Cassell has team to call his own

Newest Clipper was brought in as leader


WASHINGTON -- In Houston, where Sam Cassell started his NBA career in 1993 by helping the Rockets win championships his first two seasons, it was Hakeem Olajuwon's team.

In Minnesota, where Cassell spent the previous two seasons and helped the Timberwolves reach the Western Conference finals for the first time in 2003-04, it was Kevin Garnett's team.

Now in Los Angeles, with the Clippers, it is finally Cassell's team.

"I was brought here for direction, for leadership, to help us win some games," Cassell said after the Clippers finished a rigorous practice yesterday at MCI Center, where they will play the unbeaten Washington Wizards (3-0) tonight. "We lost a lot of games down the stretch last year. We just didn't know how to win."

The early returns have been positive. Cassell scored 35 points in an opening-night victory in Seattle, including 15 in the fourth quarter, and helped the Clippers to subsequent home wins over Atlanta and Minnesota.

It marked the team's first 3-0 start in 20 years.

"We have a group of guys that are starting to understand how to win, to play harder, and we're doing that," said Cassell, who is averaging 17.5 points and a team-high 6.3 assists in 35.5 minutes a game.

Though his return to Minnesota Monday night was not successful - the Clippers lost for the first time this season and Cassell scored just 11 points on 3-of-10 shooting - the 35-year-old point guard from Dunbar has made an immediate impact on his new teammates and coach Mike Dunleavy.

Elton Brand, now in his fifth season with the Clippers and his seventh year in the NBA, knew Cassell only peripherally, mostly as an opponent who hit big shots and, on more than one occasion, had a big mouth that seemed never to stop talking trash after many of the 12,960 points he had scored.

Brand was not exactly thrilled about the trade that brought Cassell to the Clippers for point guard Marko Jaric and forward Lionel Chalmers last summer, mostly because Cassell didn't seem too excited about coming to a team that hadn't made the playoffs since 1996-97 and only three times since coming to Los Angeles in1984-85.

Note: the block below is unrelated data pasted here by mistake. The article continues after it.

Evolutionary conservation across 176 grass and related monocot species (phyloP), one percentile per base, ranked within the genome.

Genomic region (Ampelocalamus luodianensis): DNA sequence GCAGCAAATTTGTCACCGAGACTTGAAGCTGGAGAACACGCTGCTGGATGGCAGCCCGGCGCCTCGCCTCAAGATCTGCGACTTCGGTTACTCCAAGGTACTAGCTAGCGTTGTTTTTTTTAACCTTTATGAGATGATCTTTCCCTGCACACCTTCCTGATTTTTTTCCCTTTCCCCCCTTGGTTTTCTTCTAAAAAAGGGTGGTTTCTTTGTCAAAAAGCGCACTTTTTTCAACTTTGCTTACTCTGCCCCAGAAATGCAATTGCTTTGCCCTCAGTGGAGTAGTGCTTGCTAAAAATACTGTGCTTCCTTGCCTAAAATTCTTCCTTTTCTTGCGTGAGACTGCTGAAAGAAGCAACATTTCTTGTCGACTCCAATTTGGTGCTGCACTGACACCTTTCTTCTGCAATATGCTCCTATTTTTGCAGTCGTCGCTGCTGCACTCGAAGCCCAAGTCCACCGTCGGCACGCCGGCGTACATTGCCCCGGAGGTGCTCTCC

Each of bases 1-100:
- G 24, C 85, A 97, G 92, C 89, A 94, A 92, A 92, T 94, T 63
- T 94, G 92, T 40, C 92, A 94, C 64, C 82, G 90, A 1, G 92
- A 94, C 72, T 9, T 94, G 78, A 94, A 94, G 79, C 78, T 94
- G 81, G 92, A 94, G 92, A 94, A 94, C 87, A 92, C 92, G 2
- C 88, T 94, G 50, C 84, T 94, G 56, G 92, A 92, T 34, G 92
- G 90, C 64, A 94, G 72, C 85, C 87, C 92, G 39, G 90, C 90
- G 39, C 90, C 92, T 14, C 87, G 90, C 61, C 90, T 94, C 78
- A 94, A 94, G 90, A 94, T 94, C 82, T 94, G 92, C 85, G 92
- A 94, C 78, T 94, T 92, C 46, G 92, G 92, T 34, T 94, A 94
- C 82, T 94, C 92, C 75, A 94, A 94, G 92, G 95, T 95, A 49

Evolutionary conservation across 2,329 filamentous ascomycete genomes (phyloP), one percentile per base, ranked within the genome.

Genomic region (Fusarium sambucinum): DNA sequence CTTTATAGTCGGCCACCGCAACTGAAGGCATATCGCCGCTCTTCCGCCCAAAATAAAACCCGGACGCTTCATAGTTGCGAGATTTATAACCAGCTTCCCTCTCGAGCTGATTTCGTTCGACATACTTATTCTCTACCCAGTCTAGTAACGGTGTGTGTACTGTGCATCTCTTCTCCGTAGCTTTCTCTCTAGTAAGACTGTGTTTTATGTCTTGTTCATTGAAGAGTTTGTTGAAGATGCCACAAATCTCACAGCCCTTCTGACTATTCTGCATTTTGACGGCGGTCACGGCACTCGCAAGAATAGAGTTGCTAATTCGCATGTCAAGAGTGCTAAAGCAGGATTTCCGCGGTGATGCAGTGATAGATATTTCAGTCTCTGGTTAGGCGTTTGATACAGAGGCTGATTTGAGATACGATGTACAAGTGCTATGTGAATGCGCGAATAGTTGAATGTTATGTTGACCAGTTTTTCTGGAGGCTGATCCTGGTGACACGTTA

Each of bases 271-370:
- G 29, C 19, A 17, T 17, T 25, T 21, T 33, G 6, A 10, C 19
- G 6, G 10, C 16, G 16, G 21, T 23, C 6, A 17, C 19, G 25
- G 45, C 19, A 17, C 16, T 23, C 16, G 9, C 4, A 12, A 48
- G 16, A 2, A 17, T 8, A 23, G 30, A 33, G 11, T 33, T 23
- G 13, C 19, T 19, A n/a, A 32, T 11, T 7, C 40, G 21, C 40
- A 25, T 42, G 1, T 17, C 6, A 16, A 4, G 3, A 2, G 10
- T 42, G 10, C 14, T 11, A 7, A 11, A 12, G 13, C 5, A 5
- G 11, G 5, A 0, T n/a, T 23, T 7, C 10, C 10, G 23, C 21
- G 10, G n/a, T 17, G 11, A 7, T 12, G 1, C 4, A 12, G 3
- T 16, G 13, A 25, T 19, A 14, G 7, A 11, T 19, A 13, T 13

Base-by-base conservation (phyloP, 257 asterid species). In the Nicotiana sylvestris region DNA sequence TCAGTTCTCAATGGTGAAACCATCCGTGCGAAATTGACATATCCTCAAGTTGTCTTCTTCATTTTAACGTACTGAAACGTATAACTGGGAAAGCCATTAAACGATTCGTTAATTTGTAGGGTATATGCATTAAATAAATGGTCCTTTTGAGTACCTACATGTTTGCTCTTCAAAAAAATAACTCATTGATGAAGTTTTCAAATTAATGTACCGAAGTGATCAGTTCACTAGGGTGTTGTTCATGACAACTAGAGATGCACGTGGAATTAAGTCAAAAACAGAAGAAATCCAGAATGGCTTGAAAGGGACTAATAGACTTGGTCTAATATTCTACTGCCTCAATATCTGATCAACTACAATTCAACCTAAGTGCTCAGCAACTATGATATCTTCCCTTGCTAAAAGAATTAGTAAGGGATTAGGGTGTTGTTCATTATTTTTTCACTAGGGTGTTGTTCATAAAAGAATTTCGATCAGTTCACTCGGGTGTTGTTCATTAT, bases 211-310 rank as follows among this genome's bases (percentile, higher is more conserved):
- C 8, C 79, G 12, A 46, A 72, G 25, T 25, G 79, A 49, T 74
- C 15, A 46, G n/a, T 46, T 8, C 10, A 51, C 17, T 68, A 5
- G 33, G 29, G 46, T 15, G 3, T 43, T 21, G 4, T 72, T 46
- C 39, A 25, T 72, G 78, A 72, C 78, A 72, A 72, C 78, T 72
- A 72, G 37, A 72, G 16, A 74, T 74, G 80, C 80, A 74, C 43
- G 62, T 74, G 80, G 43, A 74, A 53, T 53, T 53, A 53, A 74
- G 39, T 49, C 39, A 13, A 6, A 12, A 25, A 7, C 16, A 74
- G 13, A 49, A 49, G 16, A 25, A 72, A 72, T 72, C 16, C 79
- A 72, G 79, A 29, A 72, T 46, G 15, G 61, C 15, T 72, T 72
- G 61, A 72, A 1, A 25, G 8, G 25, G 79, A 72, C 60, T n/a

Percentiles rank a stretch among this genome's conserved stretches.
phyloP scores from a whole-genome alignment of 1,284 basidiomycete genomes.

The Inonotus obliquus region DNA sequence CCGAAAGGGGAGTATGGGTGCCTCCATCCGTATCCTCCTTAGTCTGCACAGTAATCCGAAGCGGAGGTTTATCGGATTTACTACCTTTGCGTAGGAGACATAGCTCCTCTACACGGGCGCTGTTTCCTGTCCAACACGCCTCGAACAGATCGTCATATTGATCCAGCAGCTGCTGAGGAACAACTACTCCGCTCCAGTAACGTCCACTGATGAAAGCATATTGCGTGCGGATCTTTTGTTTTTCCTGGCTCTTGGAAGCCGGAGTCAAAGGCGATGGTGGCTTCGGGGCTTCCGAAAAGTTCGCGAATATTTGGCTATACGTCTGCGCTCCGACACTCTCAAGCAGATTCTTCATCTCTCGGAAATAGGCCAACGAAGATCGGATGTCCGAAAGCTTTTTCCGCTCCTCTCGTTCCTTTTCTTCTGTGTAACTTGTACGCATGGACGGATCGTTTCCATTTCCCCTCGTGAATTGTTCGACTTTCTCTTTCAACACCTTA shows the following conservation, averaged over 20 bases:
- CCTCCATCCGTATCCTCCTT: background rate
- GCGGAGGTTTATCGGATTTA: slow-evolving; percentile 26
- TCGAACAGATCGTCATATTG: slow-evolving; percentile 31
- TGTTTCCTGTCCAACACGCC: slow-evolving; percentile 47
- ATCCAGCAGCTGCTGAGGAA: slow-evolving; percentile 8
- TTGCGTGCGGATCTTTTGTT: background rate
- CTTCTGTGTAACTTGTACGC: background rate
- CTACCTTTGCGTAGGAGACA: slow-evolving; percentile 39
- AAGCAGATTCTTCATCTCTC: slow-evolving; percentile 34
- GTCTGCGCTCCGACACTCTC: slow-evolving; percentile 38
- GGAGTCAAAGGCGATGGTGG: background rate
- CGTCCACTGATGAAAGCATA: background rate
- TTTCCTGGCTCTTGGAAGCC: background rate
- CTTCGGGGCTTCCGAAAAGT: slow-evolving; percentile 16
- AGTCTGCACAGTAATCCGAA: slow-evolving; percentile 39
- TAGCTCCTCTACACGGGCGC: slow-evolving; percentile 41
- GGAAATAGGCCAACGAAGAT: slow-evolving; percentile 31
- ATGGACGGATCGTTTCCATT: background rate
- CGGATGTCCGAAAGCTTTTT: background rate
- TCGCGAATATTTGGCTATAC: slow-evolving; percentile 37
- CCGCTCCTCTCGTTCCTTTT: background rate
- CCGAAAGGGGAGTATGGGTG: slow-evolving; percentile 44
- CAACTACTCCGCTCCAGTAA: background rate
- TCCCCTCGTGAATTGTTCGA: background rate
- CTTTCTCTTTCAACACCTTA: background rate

"The reports were that he really didn't want to be with the Clippers, and I thought that he was going to be a tough guy to be with," Brand said. "I don't know if it was holding out, something about his contract, but he's a great guy, a great teammate, a great friend. I love having him here. Things were misconstrued."

Rookie point guard Daniel Ewing, who made the Clippers after being drafted in the second round out of Duke in June, got to know Cassell over the summer during pickup games that also included another new Clipper, Cuttino Mobley.

"He's experienced just about everything you can," Ewing said of Cassell. "He's been really good for our team, not just me but for all the guys."

Dunleavy watched Cassell from the opposing bench during his own stops in Milwaukee, Portland and for the past two seasons in Los Angeles, but wasn't sure what to expect. Dunleavy's friends in Milwaukee, where Cassell shared the ball and headlines with Ray Allen and Glenn Robinson for four seasons, gave mostly positive reports.

"The only surprise I've had is how easily he's integrated himself with our players from a team chemistry standpoint; it's pretty amazing to me," Dunleavy said. "I always thought he was a really smart player who knew how to play the game, and that he's got the ability to make tough shots. He's been great."

Dunleavy said that Cassell, who had averaged more than 16 points and six assists over his career, assumed a leadership role from the start.

"From an age factor alone, he's the elder statesman," said Dunleavy. "He's got a couple of rings, guys look up to him and he does good things."

Cassell knows that he's likely not going to win another ring, at least with the Clippers, before he retires in a couple of years. But with the hamstring injury that caused him to miss 23 games last season healed, Cassell is looking to close out his career showing how good a leader he has become.

He doesn't see his career as a vagabond - the Clippers are his seventh team - as a negative.

"I've had a great career so far," said Cassell. "I think I've done a whole lot better than people expected me to do. I have no regrets about how my career has gone."

And he's happy with his new surroundings, on and off the court.

"How can you not love L.A.?" he said.

Clippers @Wizards Tonight, 7, Comcast SportsNet, 980 AM

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